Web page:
The Horned Helmet. Its history is very, very interesting: the fact it was a diplomatic gift armour from Maximilian I* to Henry VIII. It’s a parade armour – so it would have only been worn in a parade, a procession. In the lead up to The Field of Cloth of Gold everyone was trying to court Henry, to try and establish their own power in Europe. And likewise Henry wants them to court him because he wants his own foot in the door in Europe - Maximilian is trying to impress him, Francis, the French King, is trying to impress him. We also think the Horned Helmet has been tinkered with within its working life: the ram’s horns and the spectacles were later additions. There’s also an interesting story that it belonged to Henry VIII’s jester. Then there’s the fact that the rest of this suit of gift armour subsequently went missing – which may or may not have been the result of the English Civil War, we’re not sure. I think the stories this helmet could tell in the lead up to the event, and afterwards, would be fascinating.
* Maximilian I was the Emperor of the Holy Roman Empire, a role that made him the head of an empire stretching across Western, Central and Southern Europe, and which, at the time of The Field of Cloth of Gold, was equivalent in political importance to the Catholic church.
What object would you like to add to the Royal Armouries Field of Cloth of Gold collection?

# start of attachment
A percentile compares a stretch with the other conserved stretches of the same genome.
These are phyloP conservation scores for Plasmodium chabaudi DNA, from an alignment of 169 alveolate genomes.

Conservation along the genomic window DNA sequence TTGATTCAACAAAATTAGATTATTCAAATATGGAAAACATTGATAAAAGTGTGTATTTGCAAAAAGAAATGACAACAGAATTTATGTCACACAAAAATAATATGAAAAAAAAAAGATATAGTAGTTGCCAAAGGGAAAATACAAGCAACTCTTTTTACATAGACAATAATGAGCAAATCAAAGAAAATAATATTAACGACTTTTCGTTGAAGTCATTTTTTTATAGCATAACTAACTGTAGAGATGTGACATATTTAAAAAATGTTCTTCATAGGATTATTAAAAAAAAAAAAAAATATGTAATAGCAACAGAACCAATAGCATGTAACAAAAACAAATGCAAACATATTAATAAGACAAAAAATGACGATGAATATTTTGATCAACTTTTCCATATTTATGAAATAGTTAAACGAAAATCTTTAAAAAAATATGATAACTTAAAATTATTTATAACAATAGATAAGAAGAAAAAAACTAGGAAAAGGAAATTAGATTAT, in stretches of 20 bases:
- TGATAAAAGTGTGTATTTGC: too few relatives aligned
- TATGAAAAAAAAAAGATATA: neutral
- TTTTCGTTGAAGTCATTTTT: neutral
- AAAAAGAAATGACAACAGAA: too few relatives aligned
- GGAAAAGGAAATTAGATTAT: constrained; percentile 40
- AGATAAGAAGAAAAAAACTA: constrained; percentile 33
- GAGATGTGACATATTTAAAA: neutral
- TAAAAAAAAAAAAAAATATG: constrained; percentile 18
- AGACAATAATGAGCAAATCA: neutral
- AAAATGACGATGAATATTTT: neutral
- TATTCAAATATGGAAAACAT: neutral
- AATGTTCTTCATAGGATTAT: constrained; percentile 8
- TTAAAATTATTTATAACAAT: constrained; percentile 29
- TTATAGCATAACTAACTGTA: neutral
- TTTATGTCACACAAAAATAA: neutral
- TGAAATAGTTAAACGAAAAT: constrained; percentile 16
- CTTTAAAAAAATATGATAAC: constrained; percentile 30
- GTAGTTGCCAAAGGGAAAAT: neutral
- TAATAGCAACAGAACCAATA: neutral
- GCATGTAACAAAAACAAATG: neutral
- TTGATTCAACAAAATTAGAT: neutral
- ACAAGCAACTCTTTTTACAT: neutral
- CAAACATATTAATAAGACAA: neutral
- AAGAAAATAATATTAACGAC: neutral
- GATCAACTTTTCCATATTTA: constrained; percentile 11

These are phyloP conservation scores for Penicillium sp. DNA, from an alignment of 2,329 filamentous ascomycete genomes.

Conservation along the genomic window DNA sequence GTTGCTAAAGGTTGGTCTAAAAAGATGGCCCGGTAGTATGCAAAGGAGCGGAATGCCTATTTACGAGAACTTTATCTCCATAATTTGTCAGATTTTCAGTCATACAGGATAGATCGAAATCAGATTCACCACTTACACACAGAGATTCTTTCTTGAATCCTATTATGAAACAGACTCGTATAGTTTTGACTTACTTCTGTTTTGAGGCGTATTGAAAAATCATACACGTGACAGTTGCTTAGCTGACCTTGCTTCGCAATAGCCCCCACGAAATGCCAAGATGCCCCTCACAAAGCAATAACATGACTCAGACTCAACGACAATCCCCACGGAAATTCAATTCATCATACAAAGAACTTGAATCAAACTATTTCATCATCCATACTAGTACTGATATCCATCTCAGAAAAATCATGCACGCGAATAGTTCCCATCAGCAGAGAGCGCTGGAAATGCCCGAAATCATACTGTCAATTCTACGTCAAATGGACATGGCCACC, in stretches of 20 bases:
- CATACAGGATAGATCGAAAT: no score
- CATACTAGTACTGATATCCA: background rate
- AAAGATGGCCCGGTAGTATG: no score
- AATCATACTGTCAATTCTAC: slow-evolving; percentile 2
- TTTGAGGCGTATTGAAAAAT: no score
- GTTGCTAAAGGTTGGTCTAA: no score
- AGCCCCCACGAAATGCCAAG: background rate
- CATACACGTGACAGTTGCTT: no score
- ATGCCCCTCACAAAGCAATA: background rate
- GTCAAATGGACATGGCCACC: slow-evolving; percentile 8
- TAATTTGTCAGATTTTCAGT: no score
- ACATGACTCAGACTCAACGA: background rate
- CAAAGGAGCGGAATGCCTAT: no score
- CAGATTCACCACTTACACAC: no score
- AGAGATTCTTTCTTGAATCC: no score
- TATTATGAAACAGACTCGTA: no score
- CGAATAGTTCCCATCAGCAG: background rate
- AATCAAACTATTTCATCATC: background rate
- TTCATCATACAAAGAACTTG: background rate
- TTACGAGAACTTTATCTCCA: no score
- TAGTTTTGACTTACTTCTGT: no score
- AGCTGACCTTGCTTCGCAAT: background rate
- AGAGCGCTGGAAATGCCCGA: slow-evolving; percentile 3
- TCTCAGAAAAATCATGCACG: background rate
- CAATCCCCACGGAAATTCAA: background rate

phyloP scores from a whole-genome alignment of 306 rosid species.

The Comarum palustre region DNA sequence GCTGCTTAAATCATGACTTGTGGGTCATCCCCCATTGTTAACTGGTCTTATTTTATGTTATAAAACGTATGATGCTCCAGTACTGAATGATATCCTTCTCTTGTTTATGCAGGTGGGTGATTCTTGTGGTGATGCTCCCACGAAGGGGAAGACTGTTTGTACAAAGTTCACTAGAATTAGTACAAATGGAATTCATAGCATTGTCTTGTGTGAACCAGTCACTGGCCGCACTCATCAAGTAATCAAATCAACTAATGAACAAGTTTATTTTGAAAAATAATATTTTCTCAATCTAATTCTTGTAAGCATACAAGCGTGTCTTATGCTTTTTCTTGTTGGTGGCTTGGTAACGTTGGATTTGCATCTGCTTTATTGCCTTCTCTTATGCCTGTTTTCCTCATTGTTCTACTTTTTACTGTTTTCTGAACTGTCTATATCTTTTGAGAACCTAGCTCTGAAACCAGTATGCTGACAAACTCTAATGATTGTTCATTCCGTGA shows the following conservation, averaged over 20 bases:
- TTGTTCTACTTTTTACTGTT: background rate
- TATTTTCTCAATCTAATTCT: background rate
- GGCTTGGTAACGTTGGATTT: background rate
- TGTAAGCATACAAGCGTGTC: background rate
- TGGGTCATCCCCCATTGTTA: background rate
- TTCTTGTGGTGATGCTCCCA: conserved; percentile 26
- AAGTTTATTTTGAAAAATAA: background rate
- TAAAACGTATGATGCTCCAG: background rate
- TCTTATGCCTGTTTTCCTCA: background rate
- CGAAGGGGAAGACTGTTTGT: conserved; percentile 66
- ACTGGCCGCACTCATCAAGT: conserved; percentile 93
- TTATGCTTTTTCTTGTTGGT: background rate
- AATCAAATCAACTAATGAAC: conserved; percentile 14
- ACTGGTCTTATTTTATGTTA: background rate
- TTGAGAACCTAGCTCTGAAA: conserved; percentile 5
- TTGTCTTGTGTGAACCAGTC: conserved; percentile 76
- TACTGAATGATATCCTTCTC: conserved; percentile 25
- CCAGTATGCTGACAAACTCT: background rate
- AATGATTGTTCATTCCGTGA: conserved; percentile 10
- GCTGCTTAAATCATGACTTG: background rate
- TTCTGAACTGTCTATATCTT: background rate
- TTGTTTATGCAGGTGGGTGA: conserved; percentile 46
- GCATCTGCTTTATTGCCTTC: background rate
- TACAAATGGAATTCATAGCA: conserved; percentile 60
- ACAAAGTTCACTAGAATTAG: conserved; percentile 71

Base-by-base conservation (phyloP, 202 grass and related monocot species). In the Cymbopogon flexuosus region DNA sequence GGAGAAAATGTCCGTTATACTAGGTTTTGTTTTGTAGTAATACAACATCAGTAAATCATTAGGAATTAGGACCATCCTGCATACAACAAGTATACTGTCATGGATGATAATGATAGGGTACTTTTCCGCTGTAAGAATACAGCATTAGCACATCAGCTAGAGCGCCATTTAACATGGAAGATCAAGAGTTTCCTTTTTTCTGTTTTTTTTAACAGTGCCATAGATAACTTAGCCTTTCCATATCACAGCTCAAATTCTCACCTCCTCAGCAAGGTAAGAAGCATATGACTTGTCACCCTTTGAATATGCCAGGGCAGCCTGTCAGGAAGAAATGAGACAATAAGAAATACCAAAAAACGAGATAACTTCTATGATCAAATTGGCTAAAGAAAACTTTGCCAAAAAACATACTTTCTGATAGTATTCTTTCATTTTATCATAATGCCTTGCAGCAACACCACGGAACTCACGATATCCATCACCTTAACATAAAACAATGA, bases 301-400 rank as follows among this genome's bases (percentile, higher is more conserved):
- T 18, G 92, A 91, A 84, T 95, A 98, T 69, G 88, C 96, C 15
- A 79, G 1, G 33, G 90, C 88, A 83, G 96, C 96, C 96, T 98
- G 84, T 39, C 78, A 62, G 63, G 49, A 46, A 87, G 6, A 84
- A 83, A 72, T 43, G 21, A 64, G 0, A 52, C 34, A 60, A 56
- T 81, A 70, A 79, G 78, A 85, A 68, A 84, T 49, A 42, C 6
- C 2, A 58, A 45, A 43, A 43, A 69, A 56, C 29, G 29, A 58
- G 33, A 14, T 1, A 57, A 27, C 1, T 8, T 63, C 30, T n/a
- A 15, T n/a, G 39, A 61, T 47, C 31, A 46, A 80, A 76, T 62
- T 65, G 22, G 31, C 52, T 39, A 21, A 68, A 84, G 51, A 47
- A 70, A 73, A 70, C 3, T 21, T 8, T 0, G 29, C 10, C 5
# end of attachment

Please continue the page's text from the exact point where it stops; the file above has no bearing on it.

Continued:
They would never, never let us have it (!), but the Met [The Metropolitan Museum of Art] in New York has a helmet called the Capel Helm, which belonged to Sir Giles Capel. He was at The Field of Cloth of Gold and accompanied Henry during the first meeting of the kings, so he was within Henry’s inner circle. He competed on Henry’s team and took part in most of the events, so basically he’s a central character.
What else is there to know about the tournament?
There’s so much! What were lots of women really doing there?! We know that carpenters and blacksmiths were present but their stories get lost in the mix. The chroniclers and the diarists that went were interested in what the kings and the knights were doing and not the day-to-day running of the event. We have no real idea of how it worked. Who was bringing the food and from where to where? As for the layout, we only have one painting and it’s very stylised and the locations aren’t in context. There’s loads we’d still like to find out, but the sources just don’t exist. So much time has been spent on The Field of Cloth of Gold already, it’s hard to know what future research will uncover.
If you could take one of these objects home for the weekend, which would you choose and what would you do with it?
The Horned Helmet. It’s certainly not a practical piece of battlefield armour, it’s all about show and extravagance. It’s an amazing object – so visually striking and intriguing. It’s an object purely for putting on, getting on a horse and riding down the street looking great. You can show that helmet to anyone and it will start a conversation, whether or not they have a pre-existing interest in arms and armour or the Renaissance. I’d take it on a night out – absolutely! You’d probably need to use a straw to get at your beer, though.